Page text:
NATO membership for Sweden and Finland undoubtedly has the power to change the security architecture in Europe. Often overlooked, however, are the potentially significant consequences in a much different region—the Arctic.
Inclusion of the Nordic states in the NATO alliance would mean that all members of the Arctic Council—except Russia—will be NATO member states. This scenario will provide NATO, and particularly the United States, with significant leverage against China and Russia.
Finland and Sweden simultaneously submitted their official applications for membership to NATO on May 18, 2022. Both Nordic countries already spend close to two percent of their gross domestic product on defense and have participated in exercises organized by NATO. The addition of Sweden and Finland to NATO is likely to reduce Moscow’s influence in Europe as the alliance moves closer to Russia’s borders. The expansion of NATO in the Nordic region will irrevocably destabilize the Arctic balance of power, which has been perceived as an area of low tension in the international arena.
The Arctic Council was established in 1996 and included Canada, Denmark, Finland, Iceland, Norway, Russia, Sweden, and the United States as member states. According to its mandate, the council “expressly excludes military security.” The council has promoted peaceful cooperation among Arctic countries to pursue common interests; however, by excluding military issues, the council has allowed for significant differences in the military initiatives of individual states in the Arctic.
Since the end of the Cold War, relative peace has reigned in the Arctic for 30 years, thanks to a balance between Western and Russian interests. That balance, however, is shifting. The Arctic region for years has maintained a relatively calm and cooperative order. The demand for rare metals, the existence of rich natural gas and oil deposits, and, most importantly, the opening of sea lines of communication in the aftermath of climate-change-induced ice melt have transformed the Arctic region into a power hub of competition.
Russia and the Arctic Region
The Arctic region, particularly the Kola Peninsula, is of great importance to Russia. The headquarters of the Russian military, the home base of the Russian Northern Fleet, an airbase, and a submarine facility are all located on the Kola Peninsula in the extreme northwest part of the country.
Russia is also highly dependent on Arctic energy resources, with 80 percent of its natural gas and 17 percent of its oil coming from the region. The potential economic benefits for the future are significant. It has been previously estimated that the undiscovered natural riches in the Arctic could be worth $30 trillion—a huge attraction for a nation with a nominal GDP of $1.7 trillion.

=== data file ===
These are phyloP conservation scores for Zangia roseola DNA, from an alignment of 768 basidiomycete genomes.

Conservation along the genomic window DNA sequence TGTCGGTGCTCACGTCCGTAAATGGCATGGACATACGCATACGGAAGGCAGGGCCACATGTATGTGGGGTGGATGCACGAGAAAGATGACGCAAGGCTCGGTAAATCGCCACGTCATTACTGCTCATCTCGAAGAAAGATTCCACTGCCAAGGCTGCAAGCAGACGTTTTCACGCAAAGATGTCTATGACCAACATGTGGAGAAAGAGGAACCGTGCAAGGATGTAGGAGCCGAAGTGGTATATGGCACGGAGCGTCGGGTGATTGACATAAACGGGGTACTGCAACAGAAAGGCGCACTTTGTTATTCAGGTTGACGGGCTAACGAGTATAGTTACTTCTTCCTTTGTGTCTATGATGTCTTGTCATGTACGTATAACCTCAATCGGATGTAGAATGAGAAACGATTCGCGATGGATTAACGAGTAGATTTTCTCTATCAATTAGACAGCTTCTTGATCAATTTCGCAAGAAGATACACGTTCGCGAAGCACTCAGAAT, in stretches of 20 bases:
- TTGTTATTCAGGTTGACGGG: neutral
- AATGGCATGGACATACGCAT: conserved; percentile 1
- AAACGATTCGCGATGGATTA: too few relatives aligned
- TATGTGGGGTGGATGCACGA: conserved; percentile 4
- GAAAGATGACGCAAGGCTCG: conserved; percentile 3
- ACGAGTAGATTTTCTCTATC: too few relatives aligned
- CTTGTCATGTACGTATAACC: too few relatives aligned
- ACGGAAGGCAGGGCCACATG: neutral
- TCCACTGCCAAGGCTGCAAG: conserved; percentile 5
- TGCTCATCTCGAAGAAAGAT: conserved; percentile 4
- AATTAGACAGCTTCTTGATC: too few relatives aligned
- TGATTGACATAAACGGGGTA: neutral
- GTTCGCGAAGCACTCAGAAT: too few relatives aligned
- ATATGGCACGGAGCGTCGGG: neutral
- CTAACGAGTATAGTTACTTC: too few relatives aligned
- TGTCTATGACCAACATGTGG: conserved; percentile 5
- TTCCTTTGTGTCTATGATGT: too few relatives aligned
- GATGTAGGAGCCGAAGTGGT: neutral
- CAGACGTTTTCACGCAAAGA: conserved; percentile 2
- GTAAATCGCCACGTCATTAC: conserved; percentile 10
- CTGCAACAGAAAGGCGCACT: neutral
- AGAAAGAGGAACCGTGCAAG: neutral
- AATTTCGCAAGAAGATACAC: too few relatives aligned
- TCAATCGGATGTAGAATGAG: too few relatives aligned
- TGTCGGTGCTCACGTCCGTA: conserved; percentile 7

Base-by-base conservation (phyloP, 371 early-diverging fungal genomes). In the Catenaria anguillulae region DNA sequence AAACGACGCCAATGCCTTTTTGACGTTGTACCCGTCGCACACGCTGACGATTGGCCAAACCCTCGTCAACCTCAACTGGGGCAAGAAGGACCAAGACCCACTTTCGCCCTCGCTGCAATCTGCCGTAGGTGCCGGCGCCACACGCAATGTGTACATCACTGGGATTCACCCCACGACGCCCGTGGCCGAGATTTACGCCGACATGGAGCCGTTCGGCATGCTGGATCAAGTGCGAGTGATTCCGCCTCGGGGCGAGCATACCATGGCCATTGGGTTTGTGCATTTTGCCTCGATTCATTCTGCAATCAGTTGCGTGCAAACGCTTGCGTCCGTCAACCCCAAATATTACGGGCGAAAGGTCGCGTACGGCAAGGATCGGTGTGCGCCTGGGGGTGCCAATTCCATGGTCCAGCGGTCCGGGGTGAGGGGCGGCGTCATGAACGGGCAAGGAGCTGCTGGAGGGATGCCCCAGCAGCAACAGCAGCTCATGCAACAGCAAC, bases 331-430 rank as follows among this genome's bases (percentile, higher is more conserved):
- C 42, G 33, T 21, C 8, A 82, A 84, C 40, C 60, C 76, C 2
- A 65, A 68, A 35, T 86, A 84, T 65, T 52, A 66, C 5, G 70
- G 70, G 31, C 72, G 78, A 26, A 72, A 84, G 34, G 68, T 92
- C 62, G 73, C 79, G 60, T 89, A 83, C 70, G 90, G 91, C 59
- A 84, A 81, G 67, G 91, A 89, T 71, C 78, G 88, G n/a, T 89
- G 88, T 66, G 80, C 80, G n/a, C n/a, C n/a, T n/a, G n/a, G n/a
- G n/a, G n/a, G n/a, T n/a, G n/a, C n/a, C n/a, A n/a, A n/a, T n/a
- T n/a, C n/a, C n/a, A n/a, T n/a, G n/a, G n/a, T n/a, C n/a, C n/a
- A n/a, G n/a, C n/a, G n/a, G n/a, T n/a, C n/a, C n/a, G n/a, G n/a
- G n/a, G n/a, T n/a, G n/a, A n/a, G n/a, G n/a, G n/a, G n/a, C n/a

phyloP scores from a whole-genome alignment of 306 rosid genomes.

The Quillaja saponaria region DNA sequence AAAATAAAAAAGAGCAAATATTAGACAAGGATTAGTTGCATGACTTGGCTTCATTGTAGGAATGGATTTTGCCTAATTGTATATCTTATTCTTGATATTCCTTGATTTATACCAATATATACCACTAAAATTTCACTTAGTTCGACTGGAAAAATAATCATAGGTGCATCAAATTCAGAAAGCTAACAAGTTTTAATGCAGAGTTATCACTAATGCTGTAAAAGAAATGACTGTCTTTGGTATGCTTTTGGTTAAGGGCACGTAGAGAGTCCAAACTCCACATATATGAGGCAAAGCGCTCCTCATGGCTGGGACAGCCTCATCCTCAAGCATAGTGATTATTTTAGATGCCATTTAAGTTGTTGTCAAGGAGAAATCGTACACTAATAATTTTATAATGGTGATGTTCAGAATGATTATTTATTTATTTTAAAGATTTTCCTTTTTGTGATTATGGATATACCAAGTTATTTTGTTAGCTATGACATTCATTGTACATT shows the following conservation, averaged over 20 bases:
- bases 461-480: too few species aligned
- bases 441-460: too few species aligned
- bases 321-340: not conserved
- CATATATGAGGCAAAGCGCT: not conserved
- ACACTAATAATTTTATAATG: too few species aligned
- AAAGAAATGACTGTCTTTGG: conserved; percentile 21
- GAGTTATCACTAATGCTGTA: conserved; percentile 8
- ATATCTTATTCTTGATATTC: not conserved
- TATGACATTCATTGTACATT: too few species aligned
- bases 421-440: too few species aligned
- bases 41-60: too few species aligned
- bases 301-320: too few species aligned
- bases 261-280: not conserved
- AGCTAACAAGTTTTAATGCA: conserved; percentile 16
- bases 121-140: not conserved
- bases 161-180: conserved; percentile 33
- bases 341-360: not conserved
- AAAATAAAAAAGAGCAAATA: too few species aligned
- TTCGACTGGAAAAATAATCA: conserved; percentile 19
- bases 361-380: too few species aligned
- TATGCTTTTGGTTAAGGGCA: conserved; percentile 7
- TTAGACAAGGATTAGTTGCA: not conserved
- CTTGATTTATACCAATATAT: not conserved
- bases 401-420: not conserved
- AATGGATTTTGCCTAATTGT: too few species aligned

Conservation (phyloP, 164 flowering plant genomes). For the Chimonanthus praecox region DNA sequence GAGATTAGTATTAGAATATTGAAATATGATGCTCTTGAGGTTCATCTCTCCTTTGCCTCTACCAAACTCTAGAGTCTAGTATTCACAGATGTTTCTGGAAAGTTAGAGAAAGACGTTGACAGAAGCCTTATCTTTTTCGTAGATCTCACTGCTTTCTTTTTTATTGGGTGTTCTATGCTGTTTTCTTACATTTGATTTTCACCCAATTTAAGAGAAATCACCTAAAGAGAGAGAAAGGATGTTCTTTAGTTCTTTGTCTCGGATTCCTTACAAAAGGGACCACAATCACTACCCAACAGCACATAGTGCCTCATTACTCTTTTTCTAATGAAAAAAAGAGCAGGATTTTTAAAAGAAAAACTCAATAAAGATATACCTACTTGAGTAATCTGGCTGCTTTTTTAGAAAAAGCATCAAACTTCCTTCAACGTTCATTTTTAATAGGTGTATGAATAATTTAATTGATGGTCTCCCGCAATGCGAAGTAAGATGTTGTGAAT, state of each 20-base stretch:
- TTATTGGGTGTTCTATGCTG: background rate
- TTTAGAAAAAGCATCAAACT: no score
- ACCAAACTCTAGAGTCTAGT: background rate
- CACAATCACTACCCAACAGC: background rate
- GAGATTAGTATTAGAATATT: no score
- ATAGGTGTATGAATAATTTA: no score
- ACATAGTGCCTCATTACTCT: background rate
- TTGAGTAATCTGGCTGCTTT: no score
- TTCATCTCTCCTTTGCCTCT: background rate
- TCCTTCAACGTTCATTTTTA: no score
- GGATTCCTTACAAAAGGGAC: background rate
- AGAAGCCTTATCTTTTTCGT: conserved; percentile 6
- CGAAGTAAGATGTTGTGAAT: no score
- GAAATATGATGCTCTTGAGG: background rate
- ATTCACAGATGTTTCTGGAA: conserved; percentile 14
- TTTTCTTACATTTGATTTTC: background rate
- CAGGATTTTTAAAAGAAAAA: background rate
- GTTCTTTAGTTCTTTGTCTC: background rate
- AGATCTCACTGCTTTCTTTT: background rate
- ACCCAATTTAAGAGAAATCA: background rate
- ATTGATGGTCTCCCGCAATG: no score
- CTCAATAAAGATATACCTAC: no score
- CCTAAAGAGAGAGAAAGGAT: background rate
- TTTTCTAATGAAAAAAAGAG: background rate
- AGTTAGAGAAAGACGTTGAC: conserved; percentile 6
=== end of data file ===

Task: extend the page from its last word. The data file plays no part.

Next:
President Vladimir Putin stated in 2014 during a Russian Security Council discussion of the Arctic that “almost all facets of national security are concentrated here: military-political, economic, technological, environmental, and resource.” In 2014, Russia’s military policy for the first time included the phrase “safeguarding Russian interests in the Arctic.”
China and the Arctic Region
China was admitted to the Arctic Council as an observer member in 2013. The United States supported China’s application for membership because of the country’s positive contribution to the fight against climate change in the Arctic region. However, Russia’s annexation of Crimea in 2014 and subsequent U.S. sanctions against Russia led to increased cooperation between Russia and China. China sought to use the Northern Passage, which runs through Russia’s Exclusive Economic Zone in the Arctic, as an alternative sea route between Asia, North America, and Europe. China has been seeking to cooperate with Russia on this issue.
The United States changed its stance toward China as a precautionary measure amid concerns that China might be able to assume dominance over the Arctic region. Therefore, at the Arctic Council Ministerial Conference in Finland in 2019, U.S. Secretary of State Mike Pompeo under the Trump administration declared that China’s claim to be a “near-Arctic state” entitled it to exactly nothing.